How To Stop Emotional Drinking?

For many of us, a glass of wine is the perfect way to wind down after a long day of work. While drinking can be a pleasurable, temporary relief, it’s only the case when done responsibly.

Unfortunately, with this behavior being normalised in our culture, it’s easy to turn to drinking as a way to deal with stress or negative emotions in life, potentially leading to overconsumption that bears serious consequences.

In current times of uncertainty and emotional exhaustion, it’s especially important we become aware of our drinking habit.

We had the pleasure to speak with Maria Sosa, therapist and holistic health coach about everything you need to build a better, healthier relationship with alcohol.

 

Signs of using alcohol as a coping mechanism

Dealing with negative and uncomfortable emotions can be difficult and exhausting. It’s easy, then, for us to use alcohol as a coping mechanism to run away from them.

“Naturally, our brains tell us to approach the enjoyable and pleasurable, and avoid the pain,” Maria said. “One of the ways we can bypass negative emotions is through alcohol.”

 

Here are some signs that we may be using alcohol to cope with discomfort:

  1. We are disconnected from ourselves; we reach for alcohol as if on autopilot.
  2. We have no tolerance for things that are unpleasant, drinking serves as a way to get through difficulties.
  3. We trivialise the amount of alcohol we are drinking; we joke about how often we engage in the behavior.
  4. We have no other ways of coping; alcohol seems like the only outlet and way to self-soothe.

 

Emotional Drinking vs. Intuitive Drinking

To Maria, a huge distinction between an emotional drinker and an intuitive drinker is the way they perceive alcohol and experience drinking.

 

An emotional drinker is someone who:

  • Is not concerned with the experience and the enjoyable nature of being mindfully present in the moment
  • Sees drinking as a way to get numb, bypass, and check out

 

An intuitive drinker is someone who:

  • Is constantly checking in their senses, making sure they’re enjoying themselves and drinking is pleasurable
  • Notices the effect of alcohol on the body and can make a conscious decision on what and how much to drink

 

That said, being an intuitive drinker means a lot more than drinking responsibly.

 

First, it’s about drinking from a place of awareness. “We are not hiding from the negative emotions,” Maria said, “we have a place to process those difficult parts of life and it is not through our drinking.”

 

Second, drinking becomes independent from the state of our mood, which means we’re also likely to drink less naturally. “Our bodies will let us know when we’ve reached a point where we are no longer getting any benefit from the experience,” she said.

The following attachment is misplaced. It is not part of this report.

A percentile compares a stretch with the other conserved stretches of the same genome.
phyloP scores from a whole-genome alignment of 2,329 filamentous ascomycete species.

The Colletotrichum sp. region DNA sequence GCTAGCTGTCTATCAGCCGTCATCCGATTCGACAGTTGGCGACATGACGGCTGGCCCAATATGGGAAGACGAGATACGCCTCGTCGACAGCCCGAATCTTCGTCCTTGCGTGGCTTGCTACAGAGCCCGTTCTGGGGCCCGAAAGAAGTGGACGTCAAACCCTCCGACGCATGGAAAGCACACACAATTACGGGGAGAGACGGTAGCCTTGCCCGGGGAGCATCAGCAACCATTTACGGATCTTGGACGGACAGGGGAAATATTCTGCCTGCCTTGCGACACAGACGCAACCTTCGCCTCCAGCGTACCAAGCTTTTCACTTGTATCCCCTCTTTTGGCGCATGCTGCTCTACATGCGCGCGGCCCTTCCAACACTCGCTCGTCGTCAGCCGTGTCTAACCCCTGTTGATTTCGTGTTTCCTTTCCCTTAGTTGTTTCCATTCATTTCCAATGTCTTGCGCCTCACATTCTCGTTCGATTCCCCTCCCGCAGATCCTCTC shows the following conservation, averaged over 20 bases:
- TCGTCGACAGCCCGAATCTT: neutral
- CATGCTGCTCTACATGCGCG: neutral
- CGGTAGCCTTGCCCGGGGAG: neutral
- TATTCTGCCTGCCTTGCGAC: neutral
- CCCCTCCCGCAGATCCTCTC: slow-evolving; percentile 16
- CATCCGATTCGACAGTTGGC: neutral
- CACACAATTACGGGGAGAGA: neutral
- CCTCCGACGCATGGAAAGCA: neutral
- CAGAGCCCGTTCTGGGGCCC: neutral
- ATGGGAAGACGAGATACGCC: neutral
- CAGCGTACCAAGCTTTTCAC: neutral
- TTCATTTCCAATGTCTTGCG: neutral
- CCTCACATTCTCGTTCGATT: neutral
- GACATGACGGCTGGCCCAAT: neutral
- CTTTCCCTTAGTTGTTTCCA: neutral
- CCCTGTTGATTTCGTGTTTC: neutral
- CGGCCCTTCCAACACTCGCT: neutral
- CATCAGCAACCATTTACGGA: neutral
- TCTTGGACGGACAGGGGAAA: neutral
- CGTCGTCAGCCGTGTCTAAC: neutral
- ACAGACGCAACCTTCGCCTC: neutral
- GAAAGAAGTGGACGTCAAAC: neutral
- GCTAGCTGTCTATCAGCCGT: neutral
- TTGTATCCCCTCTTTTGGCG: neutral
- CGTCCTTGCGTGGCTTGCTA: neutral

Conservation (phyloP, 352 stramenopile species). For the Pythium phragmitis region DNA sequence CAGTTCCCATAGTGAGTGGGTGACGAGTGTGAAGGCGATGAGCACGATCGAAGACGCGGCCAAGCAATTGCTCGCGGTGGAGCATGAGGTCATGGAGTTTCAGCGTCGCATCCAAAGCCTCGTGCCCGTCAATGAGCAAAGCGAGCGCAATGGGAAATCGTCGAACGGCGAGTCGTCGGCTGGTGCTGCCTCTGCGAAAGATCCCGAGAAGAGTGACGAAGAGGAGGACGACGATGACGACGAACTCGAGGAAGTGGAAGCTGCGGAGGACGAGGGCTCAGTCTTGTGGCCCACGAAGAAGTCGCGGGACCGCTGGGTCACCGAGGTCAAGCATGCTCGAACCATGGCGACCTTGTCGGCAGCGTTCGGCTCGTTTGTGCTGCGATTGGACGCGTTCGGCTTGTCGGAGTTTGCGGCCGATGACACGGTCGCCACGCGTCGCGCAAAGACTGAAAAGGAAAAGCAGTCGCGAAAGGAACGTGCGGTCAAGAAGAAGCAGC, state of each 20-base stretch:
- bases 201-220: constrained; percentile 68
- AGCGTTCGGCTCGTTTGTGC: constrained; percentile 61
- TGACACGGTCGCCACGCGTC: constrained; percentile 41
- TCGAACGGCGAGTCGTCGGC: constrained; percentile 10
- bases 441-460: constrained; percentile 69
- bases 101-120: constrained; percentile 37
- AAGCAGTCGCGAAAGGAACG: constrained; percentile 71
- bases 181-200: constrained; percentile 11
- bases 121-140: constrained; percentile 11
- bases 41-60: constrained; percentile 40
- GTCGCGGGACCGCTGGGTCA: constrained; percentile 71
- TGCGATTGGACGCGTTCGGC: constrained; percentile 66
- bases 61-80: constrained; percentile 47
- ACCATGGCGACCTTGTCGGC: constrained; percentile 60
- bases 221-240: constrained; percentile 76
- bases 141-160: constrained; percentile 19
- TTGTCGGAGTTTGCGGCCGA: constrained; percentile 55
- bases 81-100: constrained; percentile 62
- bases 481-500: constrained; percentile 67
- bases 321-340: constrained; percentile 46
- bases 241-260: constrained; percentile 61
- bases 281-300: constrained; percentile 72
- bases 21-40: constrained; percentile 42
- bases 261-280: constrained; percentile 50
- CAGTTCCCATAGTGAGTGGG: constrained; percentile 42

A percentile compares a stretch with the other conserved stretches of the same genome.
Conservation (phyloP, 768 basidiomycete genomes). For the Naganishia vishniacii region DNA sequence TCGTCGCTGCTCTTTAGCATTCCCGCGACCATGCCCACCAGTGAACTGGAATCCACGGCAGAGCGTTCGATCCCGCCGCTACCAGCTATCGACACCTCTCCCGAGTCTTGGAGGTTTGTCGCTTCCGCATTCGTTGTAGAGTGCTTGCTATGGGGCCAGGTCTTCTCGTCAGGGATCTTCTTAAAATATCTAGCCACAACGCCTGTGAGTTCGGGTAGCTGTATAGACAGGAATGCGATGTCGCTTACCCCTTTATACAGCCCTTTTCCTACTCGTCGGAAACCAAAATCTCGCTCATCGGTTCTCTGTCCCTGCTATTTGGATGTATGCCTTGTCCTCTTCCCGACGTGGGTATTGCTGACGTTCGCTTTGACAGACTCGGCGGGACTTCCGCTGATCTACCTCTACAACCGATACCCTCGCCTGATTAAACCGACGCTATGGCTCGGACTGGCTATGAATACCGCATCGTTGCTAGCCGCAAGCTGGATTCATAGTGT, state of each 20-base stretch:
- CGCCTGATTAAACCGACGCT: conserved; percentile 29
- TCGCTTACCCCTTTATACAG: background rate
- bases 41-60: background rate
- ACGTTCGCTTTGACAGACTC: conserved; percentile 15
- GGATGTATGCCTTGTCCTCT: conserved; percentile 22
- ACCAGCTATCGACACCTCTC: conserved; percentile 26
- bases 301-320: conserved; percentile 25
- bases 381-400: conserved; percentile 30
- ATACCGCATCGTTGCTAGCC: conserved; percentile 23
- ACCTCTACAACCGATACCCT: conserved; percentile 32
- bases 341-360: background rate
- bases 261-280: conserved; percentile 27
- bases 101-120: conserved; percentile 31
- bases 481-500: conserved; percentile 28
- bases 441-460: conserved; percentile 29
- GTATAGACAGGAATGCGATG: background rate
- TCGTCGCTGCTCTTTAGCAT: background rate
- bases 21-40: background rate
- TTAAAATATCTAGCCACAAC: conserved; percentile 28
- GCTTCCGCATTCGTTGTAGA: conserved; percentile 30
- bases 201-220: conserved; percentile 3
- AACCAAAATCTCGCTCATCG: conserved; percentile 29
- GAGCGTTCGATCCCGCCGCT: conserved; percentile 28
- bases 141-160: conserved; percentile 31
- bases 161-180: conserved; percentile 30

How to become an intuitive drinker

To Maria, drinking intuitively is actually a form of self-care. “With each choice to drink or not drink, we are making sure to care for our wellbeing.”

So, how do we become an intuitive drinker?

“The first step is exploring our relationship with alcohol,” Maria said. And that means getting down to how often, how much, and under what circumstances we drink.

If you notice any patterns of your quality of life and relationships that are likely caused by drinking, then you should evaluate the possibility of an emotional drinking problem.

One question she recommended we ask ourselves is: would my life be better without alcohol?

Another way Maria said that helps with drinking more intuitively is tuning into our senses. And that means to be present. “We give our bodies the permission to lead the way and create more conscious moments, without the moral hungover that comes with over drinking.”

 

Want to avoid temptation? Try training your brain.

There’s no shortcut to curbing our drinking overnight. But instead of fretting over how we can train ourselves to drink less, Maria said we should actually train our brains to be more in tune when we’re drinking.

For example, we can tune into our taste buds and think about the flavours we are experiencing – is it sweet, bitter, or bubbly? What about the temperature of the drink?

By being present in the drinking process, “we are monitoring from a place of intuition instead of rules and restrictions, which we often like to rebel against,” she said. That way, drinking becomes an internally conscious choice that’s based on our body’s cues.

When asked how we can recognise it’s time to stop drinking, Maria said this:

“It requires being honest with ourselves and assessing why we are drinking.”

She stressed that every glass is a source of information that tells our brain about our satiety and satisfaction. And so, once we reach the point where more alcohol will not enhance the drinking experience, that’s when we know it’s time to take a breather.

“Remember that the purpose of drinking is not to forget, numb, or get through the day,” she said, “but to be present and fully enjoy a moment.”

“Alcohol is not necessary for this to happen.”

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